Am sure we’ve all had those tempting moments after washing the hair, wondering whether we can leave conditioner in the hair or not.
Or maybe you just stumbled upon a gem of a conditioner, smelling SO good and making your hair so soft that you did not want to wash it off.
Let’s get to the bottom of things and answer this very simple yet very confusing question:
Can You Leave Conditioner in Your Hair?
Generally, you should not leave a regular conditioner in your hair as it’s made to only stay in your hair for a couple of minutes due to it’s composition.
On the other hand, a leave-in conditioner is usually of a lighter consistency making it safe to leave in hair until the next wash.
Regular conditioners have a heavier composition which means your hair will be weighed down with emollients and other smoothing agents if you leave the conditioner in your hair.
Let’s analyze both of these conditioners to understand why one is a leave-in and the other a rinse-out.
Is It OK To Leave Regular Conditioner in Your Hair?
As summarized previously, it’s not recommended to leave a regular conditioner in your hair. Regular conditioners have a lower PH that is meant to seal the cuticle even after the conditioner has been rinsed out and therefore overusing it may result in brittle hair in the long term.
Of course leaving a regular conditioner in your hair once in a while is unlikely to immediately cause serious damage on hair but continuous use will most likely negatively affect your hair.
Rinse-out/regular conditioners are designed to bring back hydration to hair following the shampoo process which often strips the hair of its natural oils leaving it dry.
These types of conditioners also work to reduce frizz and increase shine making it smoother and hence manageable.
They contain a rich mix of nutrients that work to achieve their function. These include:
- Fatty alcohols
- Hair oils, and
These ingredients among others are combined to moisturize while at the same time making hair softer and smoother. 
The main reason why regular conditioners are not meant to be left in lies in their composition. For one, due to their heavier feel and thicker consistency, leaving them in is likely to cause build-up.
Product build-up in hair leads to a trail of other issues including dryness, flakiness, and scalp irritation.
Additionally, a buildup of hair product on strands and scalp will over time prevent the absorption of moisture and healthy nutrients. This eventually leads to thin, brittle hair that is easy to break.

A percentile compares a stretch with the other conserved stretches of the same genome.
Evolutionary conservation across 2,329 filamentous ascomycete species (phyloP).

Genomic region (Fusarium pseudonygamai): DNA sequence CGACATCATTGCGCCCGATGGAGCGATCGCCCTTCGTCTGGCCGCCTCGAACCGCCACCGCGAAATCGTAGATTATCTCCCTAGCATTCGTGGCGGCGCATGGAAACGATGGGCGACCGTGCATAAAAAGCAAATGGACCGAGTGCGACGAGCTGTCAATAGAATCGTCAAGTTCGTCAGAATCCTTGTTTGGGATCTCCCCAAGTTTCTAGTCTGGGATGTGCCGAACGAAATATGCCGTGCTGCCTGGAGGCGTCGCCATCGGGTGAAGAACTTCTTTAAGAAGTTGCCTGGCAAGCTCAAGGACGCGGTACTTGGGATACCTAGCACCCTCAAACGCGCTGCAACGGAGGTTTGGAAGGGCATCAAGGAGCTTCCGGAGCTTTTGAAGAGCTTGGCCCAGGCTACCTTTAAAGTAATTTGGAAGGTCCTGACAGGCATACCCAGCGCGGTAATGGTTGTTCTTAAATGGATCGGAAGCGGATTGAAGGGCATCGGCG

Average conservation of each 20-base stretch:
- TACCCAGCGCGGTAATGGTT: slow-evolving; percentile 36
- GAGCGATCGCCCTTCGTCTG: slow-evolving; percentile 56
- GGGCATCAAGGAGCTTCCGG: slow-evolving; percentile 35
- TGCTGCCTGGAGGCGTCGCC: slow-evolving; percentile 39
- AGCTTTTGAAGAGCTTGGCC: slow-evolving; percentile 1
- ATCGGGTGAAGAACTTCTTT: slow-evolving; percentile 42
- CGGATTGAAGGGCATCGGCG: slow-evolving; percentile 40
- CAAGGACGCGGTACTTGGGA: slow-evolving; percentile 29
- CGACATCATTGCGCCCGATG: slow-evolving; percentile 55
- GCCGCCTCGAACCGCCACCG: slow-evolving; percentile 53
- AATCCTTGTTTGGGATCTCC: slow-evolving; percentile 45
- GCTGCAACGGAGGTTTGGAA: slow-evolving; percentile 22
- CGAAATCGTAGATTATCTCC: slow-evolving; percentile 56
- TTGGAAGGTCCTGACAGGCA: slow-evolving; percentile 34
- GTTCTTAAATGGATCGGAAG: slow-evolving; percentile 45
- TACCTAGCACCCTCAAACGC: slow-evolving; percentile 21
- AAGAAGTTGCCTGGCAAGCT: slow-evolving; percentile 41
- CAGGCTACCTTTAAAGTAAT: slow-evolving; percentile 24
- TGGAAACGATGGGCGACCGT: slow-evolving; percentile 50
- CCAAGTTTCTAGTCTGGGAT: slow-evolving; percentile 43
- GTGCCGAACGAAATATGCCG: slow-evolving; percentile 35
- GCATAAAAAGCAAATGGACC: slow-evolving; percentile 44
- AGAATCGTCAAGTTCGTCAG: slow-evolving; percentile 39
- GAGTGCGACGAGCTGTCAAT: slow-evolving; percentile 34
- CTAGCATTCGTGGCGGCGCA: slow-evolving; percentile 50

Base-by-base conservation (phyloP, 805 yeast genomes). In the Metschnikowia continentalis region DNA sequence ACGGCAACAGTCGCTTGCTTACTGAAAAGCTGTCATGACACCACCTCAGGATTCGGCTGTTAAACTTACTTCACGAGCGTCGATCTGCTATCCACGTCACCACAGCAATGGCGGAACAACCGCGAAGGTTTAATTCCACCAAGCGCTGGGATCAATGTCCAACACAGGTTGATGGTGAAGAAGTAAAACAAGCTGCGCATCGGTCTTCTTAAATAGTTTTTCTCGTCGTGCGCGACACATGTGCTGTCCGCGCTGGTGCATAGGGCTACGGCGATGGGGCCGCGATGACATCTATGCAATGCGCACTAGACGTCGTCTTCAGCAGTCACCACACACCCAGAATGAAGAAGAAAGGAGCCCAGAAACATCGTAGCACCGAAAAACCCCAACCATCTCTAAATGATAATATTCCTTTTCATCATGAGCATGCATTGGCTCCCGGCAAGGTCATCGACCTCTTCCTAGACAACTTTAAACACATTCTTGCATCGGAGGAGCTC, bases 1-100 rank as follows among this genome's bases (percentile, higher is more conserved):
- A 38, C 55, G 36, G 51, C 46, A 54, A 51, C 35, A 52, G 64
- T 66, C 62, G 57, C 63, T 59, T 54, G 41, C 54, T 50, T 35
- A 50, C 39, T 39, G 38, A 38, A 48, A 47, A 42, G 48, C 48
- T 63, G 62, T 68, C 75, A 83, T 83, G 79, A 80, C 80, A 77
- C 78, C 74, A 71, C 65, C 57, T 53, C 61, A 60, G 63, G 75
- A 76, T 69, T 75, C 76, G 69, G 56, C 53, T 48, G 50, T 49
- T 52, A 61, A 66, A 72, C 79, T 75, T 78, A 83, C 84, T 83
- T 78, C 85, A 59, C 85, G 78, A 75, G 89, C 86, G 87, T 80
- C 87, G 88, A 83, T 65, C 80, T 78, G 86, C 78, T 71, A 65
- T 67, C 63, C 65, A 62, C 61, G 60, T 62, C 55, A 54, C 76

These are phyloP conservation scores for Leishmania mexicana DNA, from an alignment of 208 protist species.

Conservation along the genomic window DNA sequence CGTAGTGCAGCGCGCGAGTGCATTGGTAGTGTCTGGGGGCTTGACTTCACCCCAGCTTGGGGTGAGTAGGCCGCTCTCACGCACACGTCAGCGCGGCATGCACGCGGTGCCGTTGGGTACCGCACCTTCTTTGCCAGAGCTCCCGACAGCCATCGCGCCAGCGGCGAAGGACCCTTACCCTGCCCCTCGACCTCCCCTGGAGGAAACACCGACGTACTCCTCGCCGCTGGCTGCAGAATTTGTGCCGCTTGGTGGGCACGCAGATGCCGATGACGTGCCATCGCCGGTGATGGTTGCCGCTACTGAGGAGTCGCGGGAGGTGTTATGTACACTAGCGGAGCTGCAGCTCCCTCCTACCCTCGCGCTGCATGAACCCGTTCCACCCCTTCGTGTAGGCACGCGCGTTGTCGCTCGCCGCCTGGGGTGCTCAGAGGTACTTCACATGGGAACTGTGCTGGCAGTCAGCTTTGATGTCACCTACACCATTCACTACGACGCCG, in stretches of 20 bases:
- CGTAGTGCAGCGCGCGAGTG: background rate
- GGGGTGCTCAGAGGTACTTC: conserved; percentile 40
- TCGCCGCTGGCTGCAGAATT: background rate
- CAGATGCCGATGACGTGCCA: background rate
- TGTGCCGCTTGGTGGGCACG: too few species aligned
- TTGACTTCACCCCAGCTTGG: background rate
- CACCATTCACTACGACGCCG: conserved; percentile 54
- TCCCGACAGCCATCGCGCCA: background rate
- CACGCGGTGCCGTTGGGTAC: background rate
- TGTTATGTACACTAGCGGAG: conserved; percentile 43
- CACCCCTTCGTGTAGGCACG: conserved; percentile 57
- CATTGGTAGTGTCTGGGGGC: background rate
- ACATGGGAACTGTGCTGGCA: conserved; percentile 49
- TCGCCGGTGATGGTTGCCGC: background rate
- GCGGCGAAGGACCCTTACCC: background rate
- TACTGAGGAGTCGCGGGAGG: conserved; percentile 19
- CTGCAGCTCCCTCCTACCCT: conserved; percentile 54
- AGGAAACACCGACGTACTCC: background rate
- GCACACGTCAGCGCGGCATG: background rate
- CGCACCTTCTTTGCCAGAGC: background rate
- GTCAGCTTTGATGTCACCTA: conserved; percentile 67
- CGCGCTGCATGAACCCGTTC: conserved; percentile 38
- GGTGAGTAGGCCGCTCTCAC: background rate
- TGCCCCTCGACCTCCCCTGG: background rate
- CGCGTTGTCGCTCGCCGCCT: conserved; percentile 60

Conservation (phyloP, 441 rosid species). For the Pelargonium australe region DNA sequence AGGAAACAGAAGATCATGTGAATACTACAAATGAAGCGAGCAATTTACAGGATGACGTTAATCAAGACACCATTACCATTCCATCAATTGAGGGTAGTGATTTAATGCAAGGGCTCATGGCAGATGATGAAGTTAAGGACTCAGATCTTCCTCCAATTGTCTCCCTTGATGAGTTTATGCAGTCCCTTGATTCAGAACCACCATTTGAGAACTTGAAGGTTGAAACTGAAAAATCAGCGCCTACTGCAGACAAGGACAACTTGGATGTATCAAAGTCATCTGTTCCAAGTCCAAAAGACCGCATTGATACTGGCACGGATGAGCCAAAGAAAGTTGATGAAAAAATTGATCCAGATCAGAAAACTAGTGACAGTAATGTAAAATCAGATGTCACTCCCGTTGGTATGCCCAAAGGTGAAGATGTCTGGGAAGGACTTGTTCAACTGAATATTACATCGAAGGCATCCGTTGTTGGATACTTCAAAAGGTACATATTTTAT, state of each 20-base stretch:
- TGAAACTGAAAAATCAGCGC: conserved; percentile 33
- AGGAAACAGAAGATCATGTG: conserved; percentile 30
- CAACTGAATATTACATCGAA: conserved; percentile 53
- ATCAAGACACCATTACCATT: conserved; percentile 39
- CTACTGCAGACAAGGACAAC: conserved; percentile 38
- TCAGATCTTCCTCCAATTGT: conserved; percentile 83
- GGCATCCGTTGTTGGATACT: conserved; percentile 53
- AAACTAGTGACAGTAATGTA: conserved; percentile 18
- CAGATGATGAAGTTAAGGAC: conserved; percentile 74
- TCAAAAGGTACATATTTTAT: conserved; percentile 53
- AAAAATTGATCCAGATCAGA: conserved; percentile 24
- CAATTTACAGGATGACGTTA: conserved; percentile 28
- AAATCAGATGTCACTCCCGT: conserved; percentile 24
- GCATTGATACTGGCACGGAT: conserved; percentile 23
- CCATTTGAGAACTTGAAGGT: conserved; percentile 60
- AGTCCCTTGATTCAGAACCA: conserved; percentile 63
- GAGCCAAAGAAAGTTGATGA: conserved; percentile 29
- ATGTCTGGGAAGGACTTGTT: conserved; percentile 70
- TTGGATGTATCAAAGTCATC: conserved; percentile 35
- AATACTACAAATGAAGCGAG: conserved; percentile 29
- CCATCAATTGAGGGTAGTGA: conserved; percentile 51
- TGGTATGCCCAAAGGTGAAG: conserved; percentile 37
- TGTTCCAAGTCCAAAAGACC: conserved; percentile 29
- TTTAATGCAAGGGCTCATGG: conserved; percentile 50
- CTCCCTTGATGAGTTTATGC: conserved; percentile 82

The heavy consistency of these conditioners also poses a problem when it comes to hair styling. Its heavy nature will usually cause hair to become limp creating difficulty in achieving certain hairstyles
How to Use a Regular Conditioner for best results
Step 1: Shampoo your hair
It’s always good to start off with clean hair before you use your regular conditioner although if you are following the no-poo method, this step can be skipped altogether.
There are several ways you can keep your hair clean without shampoo. The most popular method is to use Apple Cider Vinegar.
Step 2: Dry excess water
Before you apply your regular conditioner, drain off excess water and leave the hair damp. The conditioner will work better when applied on damp hair.
If you are extra like some of us, use a t-shirt and not a towel to dry off excess water. The t-shirt material is gentler on your hair compared to a towel.
Step 3: Apply conditioner from roots to tip
There are no hard and fast rules on how you should apply your conditioner but I find it easiest to start with the roots and work up to the tips.
Another pro tip if you want to ensure you have achieved full coverage is to section your hair. I usually have 4 large sections when am conditioning my hair.
Sectioning the hair will ensure that you work thoroughly on each section.
Step 4: Massage the scalp
Once the whole head is covered in a generous amount of conditioner, proceed to massage your head gently as you rework the conditioner along the hair strands.
Step 5: Gently detangle
At this point you want to start detangling each section gently using a comb or your fingers. The hair is usually very soft and easy to work through but you still need to be careful not to pull it.
Step 6: Cover and leave for 10-15 minutes
Proceed to cover your hair with a shower cap and let the conditioner sit in for about 10-15 minutes.
Step 6: Rinse the hair and air dry
This is the last step when it comes to applying a regular conditioner.
Use cool water to rinse out the conditioner in order to close the cuticles. Take your time and ensure all the conditioner is washed off.
Let your hair air dry before you style it.
A leave-in conditioner can be applied to either wet or dry hair and are created to be left in the hair after application. They are commonly used to detangle hair.
These types of conditioners are commonly made of water or alcohol-based products and will usually have a lighter feel and consistency.
Because of their composition, they are unlikely to form a tight bond with hair or scalp. This reduces the chances of the formation of product buildup.
Additionally, their light feel does not weigh down hair causing it to become limp. This makes it easier to try out a variety of hairstyles.
In a Nutshell, Is it Bad to Leave Conditioner in Your Hair?
- This will depend on the type of conditioner. Due to it’s heavy composition, you should not leave a regular conditioners in your hair. Leave-in conditioners on the other hand are made to be left in the hair as they are light.
- Whilst leaving a rinse-out/regular conditioner in your hair once in a while may not be immediately harmful to your hair, continuous use will most likely negatively affect your hair growth.
BTW, did you know hair porosity plays a key role in hair growth? Take this simple hair porosity test to determine if your hair is HIGH, LOW or NORMAL porosity.